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THE SPEECHES OF LORD CHATHAM



AGAINST A MOTION FOR ADJOURNING PARLIAMENT.

DELIVERED IN THE HOUSE OF LORDS.

DECEMBER 11, 1777.

With Notes & Introduction by Chauncey A. Goodrich*

INTRODUCTION

ONE of the ministry having moved that the Parliament do adjourn for the space of six weeks, Lord Chatham opposed the motion in the following speech, in which he dwelt on the dangerous condition of the country, as demanding the immediate attention of Parliament.


SPEECH &c.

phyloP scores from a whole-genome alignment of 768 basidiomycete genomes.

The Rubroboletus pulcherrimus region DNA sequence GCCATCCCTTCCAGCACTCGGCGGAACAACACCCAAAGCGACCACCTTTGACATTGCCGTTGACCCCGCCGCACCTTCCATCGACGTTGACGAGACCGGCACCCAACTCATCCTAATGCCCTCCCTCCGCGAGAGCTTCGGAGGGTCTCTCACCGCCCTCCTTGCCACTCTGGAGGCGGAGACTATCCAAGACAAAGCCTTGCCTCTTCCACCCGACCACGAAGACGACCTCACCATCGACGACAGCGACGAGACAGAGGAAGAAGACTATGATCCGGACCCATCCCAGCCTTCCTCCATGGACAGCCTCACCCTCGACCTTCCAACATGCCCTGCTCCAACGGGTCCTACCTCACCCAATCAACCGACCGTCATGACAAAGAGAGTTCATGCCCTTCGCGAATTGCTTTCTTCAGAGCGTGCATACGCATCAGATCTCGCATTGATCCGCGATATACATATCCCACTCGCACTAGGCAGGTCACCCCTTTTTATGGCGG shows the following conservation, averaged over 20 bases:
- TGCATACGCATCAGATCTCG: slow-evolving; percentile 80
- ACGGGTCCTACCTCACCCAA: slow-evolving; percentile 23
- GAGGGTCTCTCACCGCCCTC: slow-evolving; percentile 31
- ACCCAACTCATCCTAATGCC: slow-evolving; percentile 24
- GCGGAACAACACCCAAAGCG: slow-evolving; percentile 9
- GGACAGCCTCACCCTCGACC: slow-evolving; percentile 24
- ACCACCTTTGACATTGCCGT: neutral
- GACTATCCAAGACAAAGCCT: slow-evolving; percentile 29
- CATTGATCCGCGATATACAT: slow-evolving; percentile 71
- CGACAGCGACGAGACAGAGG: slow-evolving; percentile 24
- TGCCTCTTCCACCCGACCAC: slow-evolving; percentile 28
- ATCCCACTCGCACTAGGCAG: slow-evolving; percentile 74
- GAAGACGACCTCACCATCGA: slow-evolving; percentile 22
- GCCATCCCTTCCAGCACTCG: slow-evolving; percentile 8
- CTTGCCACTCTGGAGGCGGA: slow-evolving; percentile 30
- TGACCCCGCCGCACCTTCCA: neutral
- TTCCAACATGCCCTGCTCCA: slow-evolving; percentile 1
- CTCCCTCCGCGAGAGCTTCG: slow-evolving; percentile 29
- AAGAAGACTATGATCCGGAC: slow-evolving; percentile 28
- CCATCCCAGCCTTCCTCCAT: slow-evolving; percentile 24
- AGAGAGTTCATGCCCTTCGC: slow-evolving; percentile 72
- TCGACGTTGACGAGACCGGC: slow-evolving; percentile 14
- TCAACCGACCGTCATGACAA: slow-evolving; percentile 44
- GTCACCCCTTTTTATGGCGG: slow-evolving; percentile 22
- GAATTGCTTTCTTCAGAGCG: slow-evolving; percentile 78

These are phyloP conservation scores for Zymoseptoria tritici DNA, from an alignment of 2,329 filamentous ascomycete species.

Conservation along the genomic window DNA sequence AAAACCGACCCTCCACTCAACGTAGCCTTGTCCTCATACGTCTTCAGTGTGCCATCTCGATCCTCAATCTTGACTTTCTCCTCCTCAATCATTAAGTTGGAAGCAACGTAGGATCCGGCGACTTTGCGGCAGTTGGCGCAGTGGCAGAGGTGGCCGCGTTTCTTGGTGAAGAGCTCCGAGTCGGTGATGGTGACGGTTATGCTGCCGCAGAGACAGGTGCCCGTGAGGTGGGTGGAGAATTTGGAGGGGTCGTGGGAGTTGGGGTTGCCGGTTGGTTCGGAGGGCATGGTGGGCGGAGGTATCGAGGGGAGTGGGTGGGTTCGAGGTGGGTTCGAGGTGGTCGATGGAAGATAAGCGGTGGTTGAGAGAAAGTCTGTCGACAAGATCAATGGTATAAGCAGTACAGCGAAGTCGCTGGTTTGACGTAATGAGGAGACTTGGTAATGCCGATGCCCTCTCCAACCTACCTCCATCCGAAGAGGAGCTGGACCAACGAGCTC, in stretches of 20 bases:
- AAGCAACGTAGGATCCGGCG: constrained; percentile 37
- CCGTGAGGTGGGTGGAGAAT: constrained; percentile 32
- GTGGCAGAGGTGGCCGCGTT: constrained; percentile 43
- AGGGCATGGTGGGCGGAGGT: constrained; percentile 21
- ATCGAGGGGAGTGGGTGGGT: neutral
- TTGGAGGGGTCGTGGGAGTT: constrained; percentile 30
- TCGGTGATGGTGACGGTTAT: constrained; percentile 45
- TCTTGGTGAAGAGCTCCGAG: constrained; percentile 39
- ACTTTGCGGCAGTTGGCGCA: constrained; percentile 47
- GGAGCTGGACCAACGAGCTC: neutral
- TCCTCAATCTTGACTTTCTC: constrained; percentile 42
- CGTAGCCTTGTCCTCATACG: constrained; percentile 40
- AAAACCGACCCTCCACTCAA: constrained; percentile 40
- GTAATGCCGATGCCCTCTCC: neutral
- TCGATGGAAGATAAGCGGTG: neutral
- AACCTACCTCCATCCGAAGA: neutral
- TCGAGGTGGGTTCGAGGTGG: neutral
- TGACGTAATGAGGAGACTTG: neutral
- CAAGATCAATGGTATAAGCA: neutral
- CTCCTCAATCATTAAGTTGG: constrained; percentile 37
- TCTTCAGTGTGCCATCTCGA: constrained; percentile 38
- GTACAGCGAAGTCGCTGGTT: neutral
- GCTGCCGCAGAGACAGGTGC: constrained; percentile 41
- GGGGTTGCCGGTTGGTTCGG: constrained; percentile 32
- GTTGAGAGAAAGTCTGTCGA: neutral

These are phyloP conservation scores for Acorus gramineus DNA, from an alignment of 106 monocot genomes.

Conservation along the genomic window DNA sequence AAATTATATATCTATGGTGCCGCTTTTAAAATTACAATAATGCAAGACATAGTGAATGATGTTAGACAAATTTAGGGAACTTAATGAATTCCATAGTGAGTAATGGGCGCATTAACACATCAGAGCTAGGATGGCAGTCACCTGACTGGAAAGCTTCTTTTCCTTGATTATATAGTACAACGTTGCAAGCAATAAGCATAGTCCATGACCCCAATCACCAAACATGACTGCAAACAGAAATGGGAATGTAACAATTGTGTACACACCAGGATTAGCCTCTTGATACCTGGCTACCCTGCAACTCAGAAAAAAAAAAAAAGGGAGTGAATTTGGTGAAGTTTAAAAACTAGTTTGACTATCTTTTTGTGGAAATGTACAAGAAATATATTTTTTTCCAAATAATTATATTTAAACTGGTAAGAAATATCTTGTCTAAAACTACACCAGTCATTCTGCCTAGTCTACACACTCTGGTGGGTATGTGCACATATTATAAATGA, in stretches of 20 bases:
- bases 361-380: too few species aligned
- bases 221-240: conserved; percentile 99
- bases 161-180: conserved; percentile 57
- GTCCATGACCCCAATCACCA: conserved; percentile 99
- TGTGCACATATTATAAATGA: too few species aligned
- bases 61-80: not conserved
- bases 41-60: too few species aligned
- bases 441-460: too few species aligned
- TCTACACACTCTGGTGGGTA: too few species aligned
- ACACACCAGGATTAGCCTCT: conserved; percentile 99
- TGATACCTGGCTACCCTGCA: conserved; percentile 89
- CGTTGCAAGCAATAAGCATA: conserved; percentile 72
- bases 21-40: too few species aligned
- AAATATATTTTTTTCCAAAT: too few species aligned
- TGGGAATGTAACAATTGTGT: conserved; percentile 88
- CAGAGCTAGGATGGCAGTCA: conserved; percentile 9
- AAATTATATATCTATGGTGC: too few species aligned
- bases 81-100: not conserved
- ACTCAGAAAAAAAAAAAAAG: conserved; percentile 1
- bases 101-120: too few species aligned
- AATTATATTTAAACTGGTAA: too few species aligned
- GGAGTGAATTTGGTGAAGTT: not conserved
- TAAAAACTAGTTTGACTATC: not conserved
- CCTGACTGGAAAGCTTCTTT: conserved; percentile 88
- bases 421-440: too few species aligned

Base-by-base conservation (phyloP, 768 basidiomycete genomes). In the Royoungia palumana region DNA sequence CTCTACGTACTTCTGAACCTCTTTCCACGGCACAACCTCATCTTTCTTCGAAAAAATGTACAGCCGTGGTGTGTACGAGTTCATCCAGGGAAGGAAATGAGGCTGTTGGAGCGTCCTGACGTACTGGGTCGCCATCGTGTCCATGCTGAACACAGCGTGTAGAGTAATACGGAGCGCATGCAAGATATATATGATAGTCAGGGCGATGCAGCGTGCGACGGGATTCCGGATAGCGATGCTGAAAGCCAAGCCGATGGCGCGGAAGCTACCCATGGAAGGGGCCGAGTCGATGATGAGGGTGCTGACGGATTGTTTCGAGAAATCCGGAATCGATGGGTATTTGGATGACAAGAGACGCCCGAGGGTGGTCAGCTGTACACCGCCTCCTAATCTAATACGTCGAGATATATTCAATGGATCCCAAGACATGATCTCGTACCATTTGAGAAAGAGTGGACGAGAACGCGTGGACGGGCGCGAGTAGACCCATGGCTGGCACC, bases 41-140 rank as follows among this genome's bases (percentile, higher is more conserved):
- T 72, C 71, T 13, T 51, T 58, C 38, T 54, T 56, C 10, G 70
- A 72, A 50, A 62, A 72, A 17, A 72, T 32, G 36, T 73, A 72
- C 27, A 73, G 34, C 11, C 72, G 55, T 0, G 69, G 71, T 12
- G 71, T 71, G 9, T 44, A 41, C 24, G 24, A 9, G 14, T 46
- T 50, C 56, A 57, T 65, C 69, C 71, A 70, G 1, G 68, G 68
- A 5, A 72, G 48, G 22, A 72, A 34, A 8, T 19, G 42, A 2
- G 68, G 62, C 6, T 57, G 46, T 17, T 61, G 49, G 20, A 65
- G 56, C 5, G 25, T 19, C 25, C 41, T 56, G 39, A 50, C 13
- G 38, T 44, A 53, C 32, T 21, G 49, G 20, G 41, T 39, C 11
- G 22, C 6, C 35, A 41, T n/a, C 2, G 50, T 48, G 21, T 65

IT is not with less grief than astonishment I hear the motion now made by the noble Earl, at a time when the affairs of this country present on every side prospects full of awe, terror, and impending danger; when, I will be bold to say, events of a most alarming tendency, little expected or foreseen, will shortly happen; when a cloud that may crush this nation, and bury it in destruction forever, is ready to burst and overwhelm us in ruin. At so tremendous a season, it does not become your Lordships, the great hereditary council of the nation, to neglect your duty, to retire to your country seats for six weeks, in quest of joy and merriment, while the real state of public affairs calls for grief, mourning, and lamentation--at least, for the fullest exertions of your wisdom. It is your duty, my Lords, as the grand hereditary council of the nation, to advise your sovereign, to be the protectors of your country, to feel your own weight and authority. As hereditary counselors, as members of this House, you stand between the Crown and the people. You are nearer the Throne than the other branch of the Legislature; it is your duty to surround and protect, to counsel and supplicate it. You hold the balance. Your duty is to see that the weights are properly poised, that the balance remains even, that neither may encroach on the other, and that the executive power may be prevented, by an unconstitutional exertion of even constitutional authority, from bringing the nation to destruction.